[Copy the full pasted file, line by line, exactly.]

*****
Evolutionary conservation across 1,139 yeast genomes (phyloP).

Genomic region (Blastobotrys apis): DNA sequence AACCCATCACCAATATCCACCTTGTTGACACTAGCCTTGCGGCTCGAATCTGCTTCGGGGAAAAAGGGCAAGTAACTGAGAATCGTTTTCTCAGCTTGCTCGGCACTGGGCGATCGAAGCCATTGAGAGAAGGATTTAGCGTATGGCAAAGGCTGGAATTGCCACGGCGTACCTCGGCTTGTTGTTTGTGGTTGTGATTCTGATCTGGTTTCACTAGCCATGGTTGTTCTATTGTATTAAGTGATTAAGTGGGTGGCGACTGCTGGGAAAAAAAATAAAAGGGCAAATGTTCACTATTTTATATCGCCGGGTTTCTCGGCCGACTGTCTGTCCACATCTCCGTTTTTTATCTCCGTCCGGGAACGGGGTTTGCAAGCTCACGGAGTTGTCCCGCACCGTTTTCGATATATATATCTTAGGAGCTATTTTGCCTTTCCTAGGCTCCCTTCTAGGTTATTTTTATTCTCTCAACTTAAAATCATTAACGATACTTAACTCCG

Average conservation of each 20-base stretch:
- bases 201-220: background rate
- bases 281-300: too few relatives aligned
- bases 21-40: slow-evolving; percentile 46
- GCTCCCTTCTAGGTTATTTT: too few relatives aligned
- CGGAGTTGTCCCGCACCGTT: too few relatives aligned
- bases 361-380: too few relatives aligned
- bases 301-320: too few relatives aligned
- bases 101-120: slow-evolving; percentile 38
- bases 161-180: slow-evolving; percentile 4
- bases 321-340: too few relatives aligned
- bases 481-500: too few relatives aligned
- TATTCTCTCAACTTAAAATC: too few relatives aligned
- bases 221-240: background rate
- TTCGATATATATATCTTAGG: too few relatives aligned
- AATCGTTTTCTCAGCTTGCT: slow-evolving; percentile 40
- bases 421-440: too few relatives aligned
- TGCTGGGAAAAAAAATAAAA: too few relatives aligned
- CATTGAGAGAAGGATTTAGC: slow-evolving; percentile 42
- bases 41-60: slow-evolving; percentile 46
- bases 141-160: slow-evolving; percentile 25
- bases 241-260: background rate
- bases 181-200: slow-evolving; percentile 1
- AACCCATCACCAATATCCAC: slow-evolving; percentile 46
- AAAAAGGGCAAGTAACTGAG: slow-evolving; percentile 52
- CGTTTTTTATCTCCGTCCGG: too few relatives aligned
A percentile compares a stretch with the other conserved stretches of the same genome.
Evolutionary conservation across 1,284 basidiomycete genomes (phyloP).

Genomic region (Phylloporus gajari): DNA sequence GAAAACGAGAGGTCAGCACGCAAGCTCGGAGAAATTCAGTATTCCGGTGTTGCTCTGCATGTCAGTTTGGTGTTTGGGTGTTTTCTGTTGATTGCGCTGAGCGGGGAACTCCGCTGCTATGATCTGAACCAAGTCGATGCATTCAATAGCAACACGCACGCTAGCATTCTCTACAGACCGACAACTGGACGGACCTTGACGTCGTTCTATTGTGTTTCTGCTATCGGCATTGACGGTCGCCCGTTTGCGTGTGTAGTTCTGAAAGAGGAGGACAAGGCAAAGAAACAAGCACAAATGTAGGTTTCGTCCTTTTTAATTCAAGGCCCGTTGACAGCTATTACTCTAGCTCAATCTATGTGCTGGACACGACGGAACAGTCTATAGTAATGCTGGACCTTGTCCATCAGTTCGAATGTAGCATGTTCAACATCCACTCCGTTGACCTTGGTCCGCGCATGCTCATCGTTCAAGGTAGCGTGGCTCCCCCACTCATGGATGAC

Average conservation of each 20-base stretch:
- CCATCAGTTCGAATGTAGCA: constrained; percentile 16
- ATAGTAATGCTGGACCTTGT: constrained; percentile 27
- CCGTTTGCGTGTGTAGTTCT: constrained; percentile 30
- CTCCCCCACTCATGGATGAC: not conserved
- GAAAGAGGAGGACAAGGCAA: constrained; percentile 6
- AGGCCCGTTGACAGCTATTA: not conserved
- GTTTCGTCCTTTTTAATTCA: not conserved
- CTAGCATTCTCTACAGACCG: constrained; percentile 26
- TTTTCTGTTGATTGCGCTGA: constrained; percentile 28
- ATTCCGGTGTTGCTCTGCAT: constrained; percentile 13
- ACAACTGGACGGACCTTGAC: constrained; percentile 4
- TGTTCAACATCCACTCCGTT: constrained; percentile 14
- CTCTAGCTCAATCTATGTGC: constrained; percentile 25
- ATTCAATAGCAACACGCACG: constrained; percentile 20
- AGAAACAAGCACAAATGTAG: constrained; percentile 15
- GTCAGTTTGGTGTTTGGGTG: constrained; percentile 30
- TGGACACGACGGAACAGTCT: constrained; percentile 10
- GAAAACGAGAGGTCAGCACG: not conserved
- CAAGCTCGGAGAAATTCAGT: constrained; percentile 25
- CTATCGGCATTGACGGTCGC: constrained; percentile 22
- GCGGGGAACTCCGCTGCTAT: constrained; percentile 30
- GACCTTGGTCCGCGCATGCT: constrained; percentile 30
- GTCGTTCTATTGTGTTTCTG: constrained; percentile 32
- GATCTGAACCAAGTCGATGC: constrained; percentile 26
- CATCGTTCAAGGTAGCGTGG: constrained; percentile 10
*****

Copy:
Evolutionary conservation across 1,139 yeast genomes (phyloP).

Genomic region (Blastobotrys apis): DNA sequence AACCCATCACCAATATCCACCTTGTTGACACTAGCCTTGCGGCTCGAATCTGCTTCGGGGAAAAAGGGCAAGTAACTGAGAATCGTTTTCTCAGCTTGCTCGGCACTGGGCGATCGAAGCCATTGAGAGAAGGATTTAGCGTATGGCAAAGGCTGGAATTGCCACGGCGTACCTCGGCTTGTTGTTTGTGGTTGTGATTCTGATCTGGTTTCACTAGCCATGGTTGTTCTATTGTATTAAGTGATTAAGTGGGTGGCGACTGCTGGGAAAAAAAATAAAAGGGCAAATGTTCACTATTTTATATCGCCGGGTTTCTCGGCCGACTGTCTGTCCACATCTCCGTTTTTTATCTCCGTCCGGGAACGGGGTTTGCAAGCTCACGGAGTTGTCCCGCACCGTTTTCGATATATATATCTTAGGAGCTATTTTGCCTTTCCTAGGCTCCCTTCTAGGTTATTTTTATTCTCTCAACTTAAAATCATTAACGATACTTAACTCCG

Average conservation of each 20-base stretch:
- bases 201-220: background rate
- bases 281-300: too few relatives aligned
- bases 21-40: slow-evolving; percentile 46
- GCTCCCTTCTAGGTTATTTT: too few relatives aligned
- CGGAGTTGTCCCGCACCGTT: too few relatives aligned
- bases 361-380: too few relatives aligned
- bases 301-320: too few relatives aligned
- bases 101-120: slow-evolving; percentile 38
- bases 161-180: slow-evolving; percentile 4
- bases 321-340: too few relatives aligned
- bases 481-500: too few relatives aligned
- TATTCTCTCAACTTAAAATC: too few relatives aligned
- bases 221-240: background rate
- TTCGATATATATATCTTAGG: too few relatives aligned
- AATCGTTTTCTCAGCTTGCT: slow-evolving; percentile 40
- bases 421-440: too few relatives aligned
- TGCTGGGAAAAAAAATAAAA: too few relatives aligned
- CATTGAGAGAAGGATTTAGC: slow-evolving; percentile 42
- bases 41-60: slow-evolving; percentile 46
- bases 141-160: slow-evolving; percentile 25
- bases 241-260: background rate
- bases 181-200: slow-evolving; percentile 1
- AACCCATCACCAATATCCAC: slow-evolving; percentile 46
- AAAAAGGGCAAGTAACTGAG: slow-evolving; percentile 52
- CGTTTTTTATCTCCGTCCGG: too few relatives aligned
A percentile compares a stretch with the other conserved stretches of the same genome.
Evolutionary conservation across 1,284 basidiomycete genomes (phyloP).

Genomic region (Phylloporus gajari): DNA sequence GAAAACGAGAGGTCAGCACGCAAGCTCGGAGAAATTCAGTATTCCGGTGTTGCTCTGCATGTCAGTTTGGTGTTTGGGTGTTTTCTGTTGATTGCGCTGAGCGGGGAACTCCGCTGCTATGATCTGAACCAAGTCGATGCATTCAATAGCAACACGCACGCTAGCATTCTCTACAGACCGACAACTGGACGGACCTTGACGTCGTTCTATTGTGTTTCTGCTATCGGCATTGACGGTCGCCCGTTTGCGTGTGTAGTTCTGAAAGAGGAGGACAAGGCAAAGAAACAAGCACAAATGTAGGTTTCGTCCTTTTTAATTCAAGGCCCGTTGACAGCTATTACTCTAGCTCAATCTATGTGCTGGACACGACGGAACAGTCTATAGTAATGCTGGACCTTGTCCATCAGTTCGAATGTAGCATGTTCAACATCCACTCCGTTGACCTTGGTCCGCGCATGCTCATCGTTCAAGGTAGCGTGGCTCCCCCACTCATGGATGAC

Average conservation of each 20-base stretch:
- CCATCAGTTCGAATGTAGCA: constrained; percentile 16
- ATAGTAATGCTGGACCTTGT: constrained; percentile 27
- CCGTTTGCGTGTGTAGTTCT: constrained; percentile 30
- CTCCCCCACTCATGGATGAC: not conserved
- GAAAGAGGAGGACAAGGCAA: constrained; percentile 6
- AGGCCCGTTGACAGCTATTA: not conserved
- GTTTCGTCCTTTTTAATTCA: not conserved
- CTAGCATTCTCTACAGACCG: constrained; percentile 26
- TTTTCTGTTGATTGCGCTGA: constrained; percentile 28
- ATTCCGGTGTTGCTCTGCAT: constrained; percentile 13
- ACAACTGGACGGACCTTGAC: constrained; percentile 4
- TGTTCAACATCCACTCCGTT: constrained; percentile 14
- CTCTAGCTCAATCTATGTGC: constrained; percentile 25
- ATTCAATAGCAACACGCACG: constrained; percentile 20
- AGAAACAAGCACAAATGTAG: constrained; percentile 15
- GTCAGTTTGGTGTTTGGGTG: constrained; percentile 30
- TGGACACGACGGAACAGTCT: constrained; percentile 10
- GAAAACGAGAGGTCAGCACG: not conserved
- CAAGCTCGGAGAAATTCAGT: constrained; percentile 25
- CTATCGGCATTGACGGTCGC: constrained; percentile 22
- GCGGGGAACTCCGCTGCTAT: constrained; percentile 30
- GACCTTGGTCCGCGCATGCT: constrained; percentile 30
- GTCGTTCTATTGTGTTTCTG: constrained; percentile 32
- GATCTGAACCAAGTCGATGC: constrained; percentile 26
- CATCGTTCAAGGTAGCGTGG: constrained; percentile 10